AK: I think the act of becoming and what you were trying to say in going back to that quote, is that, just practicing in the act of becoming on stage, there’s quite a lot of work that goes into that, work, and concepts, and practice. I think that was part of what Lucy Grealy was saying. I think people sometimes think that when you write a memoir or something autobiographical, it’s like opening the filing cabinet in your brain and you’re just transcribing a memory, when really, writing and artwork is far more involved and complex than that. There’s a memory you may have in your childhood, but what does it mean, and how do you re-inhabit it, and why would you re-inhabit it, what else is there?


Andrea Kleine, Anya Liftig and Alison Inglestorm, My Dinner with Andrea: the Piece Formally Known as Torture Playlist(2017). New York Live Arts.
Photo: Paul B. Goode, Courtesy of Andrea Kleine

DL: I brought this up because when watching My Dinner with Andrea, and going back to your lobster story, I recalled having previously heard a different version of that story, where someone took it and threw it in the sea. And so during the performance, I didn’t think you were telling a real story. That’s why I was so surprised to hear that it was in fact true. So, my misunderstanding led to me believing a truth that was not actually true.

AL: That’s interesting. The lobster performance where it was stolen and taken and released under the bed of stars into the sea—it directly led to this other iteration of the performance. Because the performance was interrupted I was asked to go through with the performance. And that was part of the second performance where I actually cooked the lobster and eat it, and that really had to happen in order to complete it. So there wouldn’t be one without the other.

DL: I want to talk about durational performances. Watching the movie My Dinner with Andre, it feels like a shaggy dog story, where it sounds like you’re hearing these profound ideas about life, but at the end there really isn’t a resolution. The subject of the movie is quite mundane: it’s two people talking over dinner. Andre Gregory in the film even makes the point of being tired of these mundane experiences in life, but as a viewer, this is itself a mundane experience.

How did bringing this long durational action add to this performance?

AK: That goes back to the idea of, can I make a piece about torture? And, of course one of the concepts of torture is a manipulation of time, and the person inflicting the torture has to make them feel like this is going to go on forever. So, I was interested in that with the long opening solo by Alison, and I was interested in the very long two-hour dinner conversation from the movie.

I thought it was interesting, because of course your fascinated by this eccentric character. The Wally character is like I’m just living this mundane life as a playwright, and Gregory is off going to beehives and to the Sahara [desert]. But, towards the end of the film Wally pushes back a bit, and Andre disavows things, and Wally asks ‘How can you disavow that?’ and they come back together and leave. Nothing is resolved and I love that because I hate conventional resolution, and nothing was resolved in My Dinner with Andrea, it just ended. I didn’t want one last speech; it was up to the audience to decide.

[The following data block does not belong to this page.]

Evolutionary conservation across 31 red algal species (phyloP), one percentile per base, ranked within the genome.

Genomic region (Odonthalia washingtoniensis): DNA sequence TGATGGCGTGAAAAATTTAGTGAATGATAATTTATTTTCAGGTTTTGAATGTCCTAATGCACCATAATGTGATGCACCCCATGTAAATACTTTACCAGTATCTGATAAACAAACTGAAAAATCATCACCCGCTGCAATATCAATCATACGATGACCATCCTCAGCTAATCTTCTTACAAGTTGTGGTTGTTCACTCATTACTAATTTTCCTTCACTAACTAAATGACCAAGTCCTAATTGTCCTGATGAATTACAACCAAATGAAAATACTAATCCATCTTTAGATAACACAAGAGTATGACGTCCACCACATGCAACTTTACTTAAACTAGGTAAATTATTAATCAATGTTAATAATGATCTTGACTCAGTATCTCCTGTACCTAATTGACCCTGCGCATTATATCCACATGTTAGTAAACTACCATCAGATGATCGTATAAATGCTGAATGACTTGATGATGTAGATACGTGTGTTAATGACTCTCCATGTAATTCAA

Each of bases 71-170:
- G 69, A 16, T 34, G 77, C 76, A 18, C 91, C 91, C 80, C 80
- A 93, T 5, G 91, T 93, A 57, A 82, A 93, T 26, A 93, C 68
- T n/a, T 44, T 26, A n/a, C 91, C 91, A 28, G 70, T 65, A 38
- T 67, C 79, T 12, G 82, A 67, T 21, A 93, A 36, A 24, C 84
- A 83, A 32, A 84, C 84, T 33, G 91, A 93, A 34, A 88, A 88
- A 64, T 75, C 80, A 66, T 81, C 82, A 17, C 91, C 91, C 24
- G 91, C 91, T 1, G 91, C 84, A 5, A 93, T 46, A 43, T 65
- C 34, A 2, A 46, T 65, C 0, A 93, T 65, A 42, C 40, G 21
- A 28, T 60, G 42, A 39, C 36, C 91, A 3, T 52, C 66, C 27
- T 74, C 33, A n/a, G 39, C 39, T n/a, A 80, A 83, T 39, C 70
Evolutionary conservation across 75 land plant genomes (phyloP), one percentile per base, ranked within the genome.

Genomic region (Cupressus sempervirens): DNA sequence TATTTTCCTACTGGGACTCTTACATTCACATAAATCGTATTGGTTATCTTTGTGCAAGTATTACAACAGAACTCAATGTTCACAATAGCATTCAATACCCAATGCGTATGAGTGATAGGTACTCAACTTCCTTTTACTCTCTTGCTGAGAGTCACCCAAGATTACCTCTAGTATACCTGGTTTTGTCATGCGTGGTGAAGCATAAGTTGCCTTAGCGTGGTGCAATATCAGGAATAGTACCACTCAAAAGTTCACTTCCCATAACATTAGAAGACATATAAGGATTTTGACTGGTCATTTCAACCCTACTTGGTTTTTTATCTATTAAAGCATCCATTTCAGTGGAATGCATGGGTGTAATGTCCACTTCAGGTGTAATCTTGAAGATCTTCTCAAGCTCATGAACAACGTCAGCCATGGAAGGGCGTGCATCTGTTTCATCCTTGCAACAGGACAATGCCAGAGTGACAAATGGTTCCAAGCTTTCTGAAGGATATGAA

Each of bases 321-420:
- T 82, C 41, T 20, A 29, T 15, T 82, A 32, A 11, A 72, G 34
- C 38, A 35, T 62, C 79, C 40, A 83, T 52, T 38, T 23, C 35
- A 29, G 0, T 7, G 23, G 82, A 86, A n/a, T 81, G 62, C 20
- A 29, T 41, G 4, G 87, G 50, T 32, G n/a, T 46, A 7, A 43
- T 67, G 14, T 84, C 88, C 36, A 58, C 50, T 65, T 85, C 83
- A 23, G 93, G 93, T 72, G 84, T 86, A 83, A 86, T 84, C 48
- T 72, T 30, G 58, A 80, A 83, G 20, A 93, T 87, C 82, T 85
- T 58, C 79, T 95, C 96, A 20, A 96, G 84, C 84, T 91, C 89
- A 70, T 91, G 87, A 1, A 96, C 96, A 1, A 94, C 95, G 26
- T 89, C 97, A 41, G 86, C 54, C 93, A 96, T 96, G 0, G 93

The ending was interesting being on stage because the light was these A Chorus Line finale footlights on steroids coming at the audience. It was blinding the audience, but from where we were on stage, it was lighting up the audience from our point of view. Then there was this saxophone solo that was in a way emotionally manipulative and nostalgic in a way, and things are crescendoing, and then we just leave, leaving the audience to subjectively sort out that material.

Becoming Constellation: An Interview with Benjamin Sebastian

Benjamin Sebastian, Becoming Constellation (2017).
Photo: Courtesy of Benjamin Sebastian

By Daniella LaGaccia

I was first introduced to the performance work of Benjamin Sebastian during their stay in New York back in September, 2012. Visiting from London, Sebastian performed along with Bean and Poppy Jackson at Grace Exhibition Space for the “Alien(s) In New York” three-day guest curator performance series and later at Panoply Performance Laboratory. Sebastien would later write about this experience as well as Jackson’s WIN performance for this magazine. Benjamin Sebastian and Bean currently run ]performance s p a c e [ in Folkestone’s Creative Quarter.

Becoming Constellation (2017) is Sebastian’s new continuing performance project that looks at expanding definitions of queerness, or as it was stated in the press release, “what it feels like to live through queerness and make new worlds.” The project has ten collaborators from many different backgrounds, and includes, Keijaun Thomas, Dani D’Emilia, Bean, Alicia Radage, JD Meilling, Andre Braga Verissimo, Jade Montserrat, Esther Neff, Ryan Burke, and Fabiola Paz. The project held an exhibition at Space 7 Gallery last March in Folkestone, Kent, and will be opening a new exhibition this Friday at Lubomirov/Angus-Hughes Gallery in London from from May 26th to June 18th.

Daniella LaGaccia: You stated in your press release that “Queerness is not and can never be an identity. It is a current, or imperative.” Why do you feel that way? Why do you feel that queerness can never be an identity?